15 December 2014
The true face of the police?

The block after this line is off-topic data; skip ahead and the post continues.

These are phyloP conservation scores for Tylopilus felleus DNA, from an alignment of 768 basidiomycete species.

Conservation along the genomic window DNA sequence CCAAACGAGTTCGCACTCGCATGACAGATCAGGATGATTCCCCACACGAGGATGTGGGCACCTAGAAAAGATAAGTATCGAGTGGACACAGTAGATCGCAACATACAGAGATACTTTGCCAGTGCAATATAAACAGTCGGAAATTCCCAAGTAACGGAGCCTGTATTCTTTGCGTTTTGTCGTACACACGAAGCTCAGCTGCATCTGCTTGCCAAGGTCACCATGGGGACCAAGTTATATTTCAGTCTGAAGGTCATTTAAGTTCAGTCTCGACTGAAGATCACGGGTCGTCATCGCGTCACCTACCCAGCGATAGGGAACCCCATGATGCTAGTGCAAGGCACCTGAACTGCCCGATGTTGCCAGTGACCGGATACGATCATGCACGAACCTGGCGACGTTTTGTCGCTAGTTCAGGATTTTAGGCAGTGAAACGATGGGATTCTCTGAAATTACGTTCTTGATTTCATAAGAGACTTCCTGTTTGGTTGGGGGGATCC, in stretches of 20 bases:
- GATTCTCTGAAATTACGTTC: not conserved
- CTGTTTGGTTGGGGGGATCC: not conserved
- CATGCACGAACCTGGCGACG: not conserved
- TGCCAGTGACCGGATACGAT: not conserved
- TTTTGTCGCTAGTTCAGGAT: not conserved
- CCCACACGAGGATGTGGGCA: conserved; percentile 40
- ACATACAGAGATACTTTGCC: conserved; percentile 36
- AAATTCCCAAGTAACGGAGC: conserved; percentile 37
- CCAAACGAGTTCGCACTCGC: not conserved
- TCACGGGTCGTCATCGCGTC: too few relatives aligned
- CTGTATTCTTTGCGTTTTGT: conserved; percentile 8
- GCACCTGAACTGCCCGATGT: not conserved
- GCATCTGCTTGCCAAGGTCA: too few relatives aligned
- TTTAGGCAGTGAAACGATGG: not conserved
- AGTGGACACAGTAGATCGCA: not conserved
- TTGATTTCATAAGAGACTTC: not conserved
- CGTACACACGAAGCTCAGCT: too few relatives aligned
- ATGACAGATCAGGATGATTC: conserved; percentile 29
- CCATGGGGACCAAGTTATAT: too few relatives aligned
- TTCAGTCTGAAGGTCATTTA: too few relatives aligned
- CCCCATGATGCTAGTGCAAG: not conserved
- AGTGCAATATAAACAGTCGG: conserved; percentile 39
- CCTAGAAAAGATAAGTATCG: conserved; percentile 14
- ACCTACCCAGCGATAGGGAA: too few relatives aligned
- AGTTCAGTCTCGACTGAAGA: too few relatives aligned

Another weekend brought another peaceful but high-profile protest from an NFL football player of excessive use of force by the police. In Cleveland, wide receiver Andrew Hawkins took the field without provocative gestures, but wore a shirt demanding justice for Tamir Rice and John Crawford. Rice was the twelve-year old boy killed for carrying a BB gun in Cleveland last month; Crawford was shot down in an Ohio Wal*Mart earlier this year. Compared to the "hands up, don't shoot" display by members of the St. Louis Rams this was a modest demonstration, but it was still enough to enrage the Cleveland police union. As did their St. Louis counterparts, the union demanded an apology from the football franchise. As in the previous case, the Cleveland cops actually expect gratitude. "The Cleveland police protect and serve the Browns stadium," their statement reads. I don't think I read too much into these outbursts if I infer that they threaten the withholding of protection and other services in the future if the players don't show the proper respect. While the Cleveland cops can't accuse Andrew Hawkins of lying, since he made no comment about the Ferguson MO incident, they did express contempt for "pathetic ... athletes [who] think they know the law." Not surprisingly, the police union misses the point. In cases like these, Hawkins and those who feel as he does probably know all too well what the law is. Their sense of justice demands a change in the law, and the last time I looked it was every citizen's prerogative in this country to demand changes in the law -- to demand "justice" -- without being pressured to apologize by offended parties. If a cop feels disrespected by Hawkins's demand for justice, that cop most likely feels that he and his blue line are the law. I'm surprised they don't call Hawkins or those Rams players traitors. But in this case, unlike in the Rams game, the cops presumably had the last laugh of the day. Cincinnati shut out Cleveland, 31-0. The Browns scored a moral victory, however, by standing up for Hawkins's right to "bring awareness to issues that are important to [him] ... in a responsible manner." Usually wherever the police can't tolerate such behavior we call it a police state, while a healthy irreverence toward police is an American tradition, as our pop culture heritage well testifies. A century ago people laughed at tramps evading cops in movies. I wonder whether police unions would tolerate such displays today, but then again I fear that people don't find cops as funny as they once were.